I was reading a thread on a bike web site recently entitled “Do you nod?” which was the old nutmeg about whether or not riders should greet each other on the road, and if so what form that greeting should take.
It reminded me of an article I read in a bike mag back in the eighties, wherein the writer was lambasting motorcyclists who were too lazy to lift a left hand off the handlebar; he seemed to think that a mere flash of a headlight, or still worse, a barely perceptible nod of the helmet, wasn’t sufficient acknowledgement to greet a brother of the road.
Recently I bought a bike in Exeter, which, given my dislike of motorways and my tendency to happily meander, left me with a delightful ride home to London via Lyme Regis, West Bay, and Winchester. It was a glorious Good Friday and there was plenty of two-wheeled traffic on the roads, so I decided to conduct a little experiment and every time another bike passed, I raised my left hand in an unambiguous greeting.
To my surprise, more riders than I might have expected, actually returned the gesture – albeit a little sheepishly in many cases – and pillions seemed to be particularly enthusiastic, which is hardly surprising when they’ve probably spent ages sitting crouched passively on the back of a bike. To be honest, I might well have got an even better response if I hadn’t been handicapped by the fact that I was riding a scooter. Then again, it was funny to watch an R1 rider proudly raise his hand, only to snatch it down before anyone else noticed, when he realised that he’d just saluted a scooter.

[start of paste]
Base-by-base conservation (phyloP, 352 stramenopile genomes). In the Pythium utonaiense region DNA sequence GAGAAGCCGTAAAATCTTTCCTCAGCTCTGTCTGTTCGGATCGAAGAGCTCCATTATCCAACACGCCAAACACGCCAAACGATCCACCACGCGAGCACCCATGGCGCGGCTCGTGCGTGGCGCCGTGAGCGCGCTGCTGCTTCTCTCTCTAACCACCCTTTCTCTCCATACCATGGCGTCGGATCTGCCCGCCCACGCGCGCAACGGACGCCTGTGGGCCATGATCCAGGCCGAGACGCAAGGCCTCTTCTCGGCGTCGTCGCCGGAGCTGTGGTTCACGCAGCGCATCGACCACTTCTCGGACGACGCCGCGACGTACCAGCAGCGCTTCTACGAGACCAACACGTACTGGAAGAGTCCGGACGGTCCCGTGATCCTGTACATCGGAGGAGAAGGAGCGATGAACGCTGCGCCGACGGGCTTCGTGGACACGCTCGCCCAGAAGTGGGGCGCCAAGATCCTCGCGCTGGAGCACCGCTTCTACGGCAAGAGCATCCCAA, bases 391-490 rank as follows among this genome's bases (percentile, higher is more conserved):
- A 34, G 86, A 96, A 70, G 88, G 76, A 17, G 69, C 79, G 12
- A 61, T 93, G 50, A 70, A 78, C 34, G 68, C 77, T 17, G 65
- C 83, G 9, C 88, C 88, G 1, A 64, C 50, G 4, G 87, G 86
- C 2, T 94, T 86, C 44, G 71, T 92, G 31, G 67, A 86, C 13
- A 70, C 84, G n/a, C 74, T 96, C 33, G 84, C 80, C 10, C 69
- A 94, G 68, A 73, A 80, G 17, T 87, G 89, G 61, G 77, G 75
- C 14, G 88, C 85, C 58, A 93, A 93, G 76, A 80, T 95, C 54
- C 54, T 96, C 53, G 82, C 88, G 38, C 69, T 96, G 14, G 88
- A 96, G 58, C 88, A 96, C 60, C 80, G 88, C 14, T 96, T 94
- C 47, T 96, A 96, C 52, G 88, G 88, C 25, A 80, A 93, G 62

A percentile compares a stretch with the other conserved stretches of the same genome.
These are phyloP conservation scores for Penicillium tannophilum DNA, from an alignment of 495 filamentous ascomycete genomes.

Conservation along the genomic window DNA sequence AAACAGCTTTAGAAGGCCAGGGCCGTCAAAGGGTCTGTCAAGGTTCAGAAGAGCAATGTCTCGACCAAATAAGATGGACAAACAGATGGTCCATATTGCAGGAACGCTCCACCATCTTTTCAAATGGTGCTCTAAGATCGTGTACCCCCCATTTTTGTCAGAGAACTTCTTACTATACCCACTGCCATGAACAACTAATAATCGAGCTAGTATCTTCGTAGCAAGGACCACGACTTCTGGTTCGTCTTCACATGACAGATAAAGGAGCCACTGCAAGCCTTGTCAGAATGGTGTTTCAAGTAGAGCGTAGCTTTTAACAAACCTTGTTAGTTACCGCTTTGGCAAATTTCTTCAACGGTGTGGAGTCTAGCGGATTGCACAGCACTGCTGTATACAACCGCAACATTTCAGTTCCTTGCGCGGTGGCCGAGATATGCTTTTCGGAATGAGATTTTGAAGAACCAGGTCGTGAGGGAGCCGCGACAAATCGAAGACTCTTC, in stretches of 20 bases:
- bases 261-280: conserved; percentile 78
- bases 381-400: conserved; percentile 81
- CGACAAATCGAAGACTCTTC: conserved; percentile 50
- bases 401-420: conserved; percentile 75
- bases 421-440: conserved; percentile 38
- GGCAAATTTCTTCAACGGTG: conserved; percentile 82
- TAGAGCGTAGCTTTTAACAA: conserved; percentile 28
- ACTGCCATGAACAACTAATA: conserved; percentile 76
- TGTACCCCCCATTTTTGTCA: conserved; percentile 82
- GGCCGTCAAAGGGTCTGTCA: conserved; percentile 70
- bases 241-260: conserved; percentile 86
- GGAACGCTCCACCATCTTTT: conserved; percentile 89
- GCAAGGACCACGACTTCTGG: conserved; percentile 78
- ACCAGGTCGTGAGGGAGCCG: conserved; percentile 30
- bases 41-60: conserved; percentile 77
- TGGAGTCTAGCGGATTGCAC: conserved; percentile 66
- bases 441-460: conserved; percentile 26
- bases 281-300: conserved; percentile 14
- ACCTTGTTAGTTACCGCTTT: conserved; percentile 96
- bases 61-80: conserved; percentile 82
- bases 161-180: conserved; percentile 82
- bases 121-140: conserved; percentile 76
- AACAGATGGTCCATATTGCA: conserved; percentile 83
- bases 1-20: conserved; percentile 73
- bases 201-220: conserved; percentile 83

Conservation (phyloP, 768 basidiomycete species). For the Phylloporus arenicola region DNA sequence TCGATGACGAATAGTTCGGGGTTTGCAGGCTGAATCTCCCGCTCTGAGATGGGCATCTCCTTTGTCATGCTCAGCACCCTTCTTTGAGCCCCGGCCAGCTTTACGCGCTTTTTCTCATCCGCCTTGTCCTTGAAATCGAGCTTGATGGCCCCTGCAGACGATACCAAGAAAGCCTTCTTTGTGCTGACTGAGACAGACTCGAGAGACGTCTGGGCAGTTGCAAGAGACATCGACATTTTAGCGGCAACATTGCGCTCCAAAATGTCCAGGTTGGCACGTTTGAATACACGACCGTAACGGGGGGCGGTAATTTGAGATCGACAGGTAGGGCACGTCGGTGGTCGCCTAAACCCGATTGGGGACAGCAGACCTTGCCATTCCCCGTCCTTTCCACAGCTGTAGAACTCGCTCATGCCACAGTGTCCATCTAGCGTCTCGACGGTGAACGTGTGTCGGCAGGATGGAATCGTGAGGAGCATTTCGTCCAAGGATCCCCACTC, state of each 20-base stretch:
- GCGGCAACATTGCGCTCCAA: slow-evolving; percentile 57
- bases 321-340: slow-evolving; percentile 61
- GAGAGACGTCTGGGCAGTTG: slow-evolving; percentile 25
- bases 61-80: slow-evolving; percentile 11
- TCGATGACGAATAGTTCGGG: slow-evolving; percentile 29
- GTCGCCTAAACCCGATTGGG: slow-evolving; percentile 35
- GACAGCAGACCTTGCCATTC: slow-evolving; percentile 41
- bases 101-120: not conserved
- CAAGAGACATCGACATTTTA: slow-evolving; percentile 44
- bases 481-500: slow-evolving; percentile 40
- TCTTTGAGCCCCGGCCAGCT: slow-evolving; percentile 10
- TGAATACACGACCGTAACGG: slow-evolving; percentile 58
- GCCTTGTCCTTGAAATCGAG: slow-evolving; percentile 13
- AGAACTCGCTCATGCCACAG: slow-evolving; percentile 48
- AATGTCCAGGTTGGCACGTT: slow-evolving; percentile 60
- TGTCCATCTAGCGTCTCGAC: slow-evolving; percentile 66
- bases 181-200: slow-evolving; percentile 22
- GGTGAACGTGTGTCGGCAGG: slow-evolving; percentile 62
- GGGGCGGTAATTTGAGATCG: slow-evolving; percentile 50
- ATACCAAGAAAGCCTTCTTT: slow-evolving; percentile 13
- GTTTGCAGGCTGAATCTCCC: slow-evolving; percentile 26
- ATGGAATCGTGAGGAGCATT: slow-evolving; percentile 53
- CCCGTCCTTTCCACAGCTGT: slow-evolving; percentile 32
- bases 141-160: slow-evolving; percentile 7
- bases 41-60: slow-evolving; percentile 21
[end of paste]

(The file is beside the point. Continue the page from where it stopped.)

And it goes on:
I wasn’t even bothered that many of the snootier riders acted like I was some sort of social-climbing saddo, who clearly didn’t understand that the mere fact that I was riding a scooter made me a motorcycling pariah who was unworthy to clean the bugs off their visors. Whatever. Back in 1981 when I was riding a 1979 black & gold Ducati 900SS, I was so full of the joys of motorcycling that I gleefully waved to everybody and anybody, whether they were riding café racers, tourers, scooters or mopeds. I’d even wave back to a Reliant Robin if the driver waved at me.
Even when I was a youngster playing run-outs on an adventure playground with my mates, I’d often spot a kid loitering bashfully, obviously trying to get up the nerve to ask if he could play too; and because I’ve never been afflicted with shyness myself, I’d always ask them if they’d like to join us to take a short-cut through what to me seemed to be a painfully convoluted process, when it was obvious to my ten year old mind that all that most of us want is someone else to play with.
Of course there are plenty of people who are perfectly happy with their own company, and they should be entitled to the space to enjoy it without any happy clappy bastards demanding that they come and join them for a group hug; but at the same time there are also a great many people out there, who, given the opportunity, would prefer to have somebody or bodies to share their experiences with. This is true in all areas of life, but particularly among people involved in an activity that is capable of producing exhilaration, fear and ecstasy in a single journey.
So I’m with the 80’s journalist, Springsteen, Janis Joplin and Eddie Floyd on this one: “Raise Your Hand”. Why don’t you join us? And don’t be shy or half arsed about it, get it up there. Anything short of a full fascist salute is entirely appropriate to hail a fellow traveller.
Be careful out there
This editorial first appeared in the print edition of issue 119 of The Rider’s Digest in August 2007